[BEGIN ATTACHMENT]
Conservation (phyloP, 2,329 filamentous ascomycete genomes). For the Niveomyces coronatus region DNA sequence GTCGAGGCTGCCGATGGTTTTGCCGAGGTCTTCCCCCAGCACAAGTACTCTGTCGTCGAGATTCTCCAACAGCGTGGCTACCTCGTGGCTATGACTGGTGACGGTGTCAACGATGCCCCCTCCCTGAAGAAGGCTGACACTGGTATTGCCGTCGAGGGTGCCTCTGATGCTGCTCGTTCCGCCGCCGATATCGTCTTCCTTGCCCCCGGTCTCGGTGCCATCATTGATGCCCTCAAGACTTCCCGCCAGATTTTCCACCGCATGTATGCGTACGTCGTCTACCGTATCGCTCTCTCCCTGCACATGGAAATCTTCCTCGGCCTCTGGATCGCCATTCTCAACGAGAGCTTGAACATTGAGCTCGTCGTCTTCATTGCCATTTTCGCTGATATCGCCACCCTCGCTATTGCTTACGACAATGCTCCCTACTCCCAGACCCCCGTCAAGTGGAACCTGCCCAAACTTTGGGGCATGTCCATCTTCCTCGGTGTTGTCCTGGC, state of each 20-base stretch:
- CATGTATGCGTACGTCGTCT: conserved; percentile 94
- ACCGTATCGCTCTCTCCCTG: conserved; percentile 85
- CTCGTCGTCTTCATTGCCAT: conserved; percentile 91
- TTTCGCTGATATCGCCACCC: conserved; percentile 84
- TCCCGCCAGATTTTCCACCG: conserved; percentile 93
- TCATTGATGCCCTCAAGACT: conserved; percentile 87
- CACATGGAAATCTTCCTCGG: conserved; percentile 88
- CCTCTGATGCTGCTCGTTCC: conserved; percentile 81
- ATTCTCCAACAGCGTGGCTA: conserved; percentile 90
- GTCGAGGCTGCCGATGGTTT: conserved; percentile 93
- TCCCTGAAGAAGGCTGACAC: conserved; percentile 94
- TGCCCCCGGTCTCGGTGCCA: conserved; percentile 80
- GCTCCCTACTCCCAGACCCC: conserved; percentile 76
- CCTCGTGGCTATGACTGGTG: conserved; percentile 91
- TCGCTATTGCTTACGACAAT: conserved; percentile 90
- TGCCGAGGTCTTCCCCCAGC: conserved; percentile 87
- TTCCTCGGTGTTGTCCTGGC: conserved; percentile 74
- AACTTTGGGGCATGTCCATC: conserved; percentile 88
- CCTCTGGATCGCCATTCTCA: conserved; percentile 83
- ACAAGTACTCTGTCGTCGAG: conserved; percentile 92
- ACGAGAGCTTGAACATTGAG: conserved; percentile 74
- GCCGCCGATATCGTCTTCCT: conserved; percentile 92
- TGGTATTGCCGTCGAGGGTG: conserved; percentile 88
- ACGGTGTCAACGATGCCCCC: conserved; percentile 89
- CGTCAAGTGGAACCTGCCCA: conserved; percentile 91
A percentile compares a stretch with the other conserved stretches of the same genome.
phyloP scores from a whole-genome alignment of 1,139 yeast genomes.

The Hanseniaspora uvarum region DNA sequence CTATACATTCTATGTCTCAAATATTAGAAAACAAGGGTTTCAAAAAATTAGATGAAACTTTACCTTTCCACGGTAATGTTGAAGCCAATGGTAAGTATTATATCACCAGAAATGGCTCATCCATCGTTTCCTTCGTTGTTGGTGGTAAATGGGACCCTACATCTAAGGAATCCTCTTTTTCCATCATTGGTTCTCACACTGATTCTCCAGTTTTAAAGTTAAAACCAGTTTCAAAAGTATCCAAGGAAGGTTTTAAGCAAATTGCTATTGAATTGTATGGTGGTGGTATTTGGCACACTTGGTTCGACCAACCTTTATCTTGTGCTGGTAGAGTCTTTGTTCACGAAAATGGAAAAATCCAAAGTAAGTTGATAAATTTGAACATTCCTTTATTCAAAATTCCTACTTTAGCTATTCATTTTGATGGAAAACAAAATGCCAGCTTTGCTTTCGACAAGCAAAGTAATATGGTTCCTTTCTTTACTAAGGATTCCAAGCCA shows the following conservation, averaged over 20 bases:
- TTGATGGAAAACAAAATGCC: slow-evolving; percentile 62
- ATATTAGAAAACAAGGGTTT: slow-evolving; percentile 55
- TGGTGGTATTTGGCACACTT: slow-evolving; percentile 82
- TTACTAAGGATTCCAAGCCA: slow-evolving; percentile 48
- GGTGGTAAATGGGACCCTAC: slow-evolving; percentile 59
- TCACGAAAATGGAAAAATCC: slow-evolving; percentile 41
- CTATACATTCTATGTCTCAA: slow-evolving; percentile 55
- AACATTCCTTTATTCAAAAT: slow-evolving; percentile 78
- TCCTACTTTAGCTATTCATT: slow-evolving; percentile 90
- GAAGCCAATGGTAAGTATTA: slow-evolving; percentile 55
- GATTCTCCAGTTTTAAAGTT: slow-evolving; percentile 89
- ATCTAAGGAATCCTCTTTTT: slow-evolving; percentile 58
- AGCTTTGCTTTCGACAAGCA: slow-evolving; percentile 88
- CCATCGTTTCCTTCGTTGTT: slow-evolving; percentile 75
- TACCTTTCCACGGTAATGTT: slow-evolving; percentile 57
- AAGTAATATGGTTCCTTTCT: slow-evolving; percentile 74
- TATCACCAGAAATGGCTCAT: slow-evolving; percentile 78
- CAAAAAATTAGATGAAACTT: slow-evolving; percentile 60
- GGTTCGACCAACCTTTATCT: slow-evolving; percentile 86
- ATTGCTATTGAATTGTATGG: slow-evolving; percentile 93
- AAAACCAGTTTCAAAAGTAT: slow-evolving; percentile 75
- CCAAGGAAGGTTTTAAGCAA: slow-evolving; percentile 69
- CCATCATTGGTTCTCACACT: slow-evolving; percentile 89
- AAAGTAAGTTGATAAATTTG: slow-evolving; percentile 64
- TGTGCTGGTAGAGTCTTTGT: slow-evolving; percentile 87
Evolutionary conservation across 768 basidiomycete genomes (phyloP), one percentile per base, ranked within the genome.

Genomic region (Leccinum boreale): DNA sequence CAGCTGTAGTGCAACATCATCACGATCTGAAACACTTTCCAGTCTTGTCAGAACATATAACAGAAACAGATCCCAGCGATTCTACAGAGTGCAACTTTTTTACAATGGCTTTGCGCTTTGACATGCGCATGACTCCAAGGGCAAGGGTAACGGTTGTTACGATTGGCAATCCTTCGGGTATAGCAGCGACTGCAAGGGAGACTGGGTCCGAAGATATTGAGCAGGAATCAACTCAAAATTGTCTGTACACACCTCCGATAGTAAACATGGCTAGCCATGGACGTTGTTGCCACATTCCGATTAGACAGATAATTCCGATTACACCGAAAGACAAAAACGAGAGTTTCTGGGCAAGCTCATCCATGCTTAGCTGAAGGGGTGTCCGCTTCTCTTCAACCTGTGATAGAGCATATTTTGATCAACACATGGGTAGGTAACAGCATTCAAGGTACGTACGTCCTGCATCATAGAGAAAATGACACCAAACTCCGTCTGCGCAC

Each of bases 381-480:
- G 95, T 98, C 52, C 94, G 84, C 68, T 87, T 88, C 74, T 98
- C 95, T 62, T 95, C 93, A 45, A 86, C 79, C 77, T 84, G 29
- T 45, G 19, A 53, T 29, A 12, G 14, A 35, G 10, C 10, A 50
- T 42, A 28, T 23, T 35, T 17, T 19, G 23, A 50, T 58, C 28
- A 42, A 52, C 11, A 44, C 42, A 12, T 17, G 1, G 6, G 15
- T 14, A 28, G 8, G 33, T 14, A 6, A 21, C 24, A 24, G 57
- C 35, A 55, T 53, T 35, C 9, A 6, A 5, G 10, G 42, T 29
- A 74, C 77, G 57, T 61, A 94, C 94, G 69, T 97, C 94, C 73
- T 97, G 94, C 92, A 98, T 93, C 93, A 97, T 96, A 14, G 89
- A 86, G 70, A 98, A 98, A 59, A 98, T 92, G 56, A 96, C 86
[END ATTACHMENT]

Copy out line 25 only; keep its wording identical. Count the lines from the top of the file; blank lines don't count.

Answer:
- ACGGTGTCAACGATGCCCCC: conserved; percentile 89